0-9 Zero to Niner | Alpha | Bravo | Charlie | Delta | Echo | Foxtrot | Golf | Hotel | India | Juliet | Kilo | Lima | Mike | November | Oscar | Papa | Quebec | Romeo | Sierra | Tango | Uniform | Victor | Whiskey | X-ray | Yankee | Zulu |
0-9 Zero to Niner
WAKE TURBULENCE—Wingtip vortices that are created when an airplane generates lift. When an airplane generates lift, air spills over the wingtips from the high pressure areas below the wings to the low pressure areas above them. This flow causes rapidly rotating whirlpools of air called wingtip vortices or wake turbulence.
WASTE GATE—A controllable valve in the tailpipe of an aircraft reciprocating engine equipped with a turbocharger. The valve is controlled to vary the amount of exhaust gases forced through the turbocharger turbine.
WEATHERVANE—The tendency of the aircraft to turn into the relative wind.
WEIGHT—A measure of the heaviness of an object. The force by which a body is attracted toward the center of the Earth (or another celestial body) by gravity. Weight is equal to the mass of the body times the local value of gravitational acceleration. One of the four main forces acting on an aircraft. Equivalent to the actual weight of the aircraft. It acts downward through the aircraft’s center of gravity toward the center of the Earth. Weight opposes lift.
WEIGHT AND BALANCE—The aircraft is said to be in weight and balance when the gross weight of the aircraft is under the max gross weight, and the center of gravity is within limits and will remain in limits for the duration of the flight.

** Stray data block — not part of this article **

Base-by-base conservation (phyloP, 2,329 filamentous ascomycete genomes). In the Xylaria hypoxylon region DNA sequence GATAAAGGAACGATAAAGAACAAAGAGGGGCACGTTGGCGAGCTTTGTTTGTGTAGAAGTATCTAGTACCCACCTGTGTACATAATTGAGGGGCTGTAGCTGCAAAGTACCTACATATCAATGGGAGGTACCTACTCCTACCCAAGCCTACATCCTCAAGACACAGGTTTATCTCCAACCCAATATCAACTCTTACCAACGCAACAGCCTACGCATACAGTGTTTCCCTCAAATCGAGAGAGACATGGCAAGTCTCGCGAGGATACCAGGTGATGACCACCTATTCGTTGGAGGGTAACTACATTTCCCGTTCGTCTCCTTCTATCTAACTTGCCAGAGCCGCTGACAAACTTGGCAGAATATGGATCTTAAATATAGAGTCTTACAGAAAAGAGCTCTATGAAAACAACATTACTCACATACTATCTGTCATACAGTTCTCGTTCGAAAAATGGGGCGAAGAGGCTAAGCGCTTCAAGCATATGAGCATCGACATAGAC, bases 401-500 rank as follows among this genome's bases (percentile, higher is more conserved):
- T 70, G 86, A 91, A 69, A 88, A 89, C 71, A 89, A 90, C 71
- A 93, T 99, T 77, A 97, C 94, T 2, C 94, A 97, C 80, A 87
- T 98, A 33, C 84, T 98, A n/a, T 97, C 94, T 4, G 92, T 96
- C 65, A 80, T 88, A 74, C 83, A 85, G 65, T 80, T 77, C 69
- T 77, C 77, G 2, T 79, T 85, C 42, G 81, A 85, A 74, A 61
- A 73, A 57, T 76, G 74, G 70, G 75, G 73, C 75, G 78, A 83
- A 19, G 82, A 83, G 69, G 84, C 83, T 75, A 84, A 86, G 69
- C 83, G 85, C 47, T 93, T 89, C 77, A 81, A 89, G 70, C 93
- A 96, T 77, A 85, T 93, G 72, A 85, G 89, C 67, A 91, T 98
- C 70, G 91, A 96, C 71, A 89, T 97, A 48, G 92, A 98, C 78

WHEELBARROWING— A condition caused when forward yoke or stick pressure during takeoff or landing causes the aircraft to ride on the nosewheel alone.
WIND CORRECTION ANGLE— Correction applied to the course to establish a heading so that track will coincide with course.
WIND DIRECTION INDICATORS— Indicators that include a wind sock, wind tee, or tetrahedron. Visual reference will determine wind direction and runway in use.
WIND SHEAR—A sudden, drastic shift in windspeed, direction, or both that may occur in the horizontal or vertical plane.
WINDMILLING—When the air moving through a propeller creates the rotational energy.
WINDSOCK—A truncated cloth cone open at both ends and mounted on a freewheeling pivot that indicates the direction from which the wind is blowing.
WING—Airfoil attached to each side of the fuselage and are the main lifting surfaces that support the airplane in flight.
WING AREA—The total surface of the wing (square feet), which includes control surfaces and may include wing area covered by the fuselage (main body of the airplane), and engine nacelles.
WING SPAN— The maximum distance from wingtip to wingtip.
WINGTIP VORTICES— The rapidly rotating air that spills over an airplane’s wings during flight. The intensity of the turbulence depends on the airplane’s weight, speed, and configuration. It is also referred to as wake turbulence. Vortices from heavy aircraft may be extremely hazardous to small aircraft.
WING TWIST—A design feature incorporated into some wings to improve aileron control effectiveness at high angles of attack during an approach to a stall.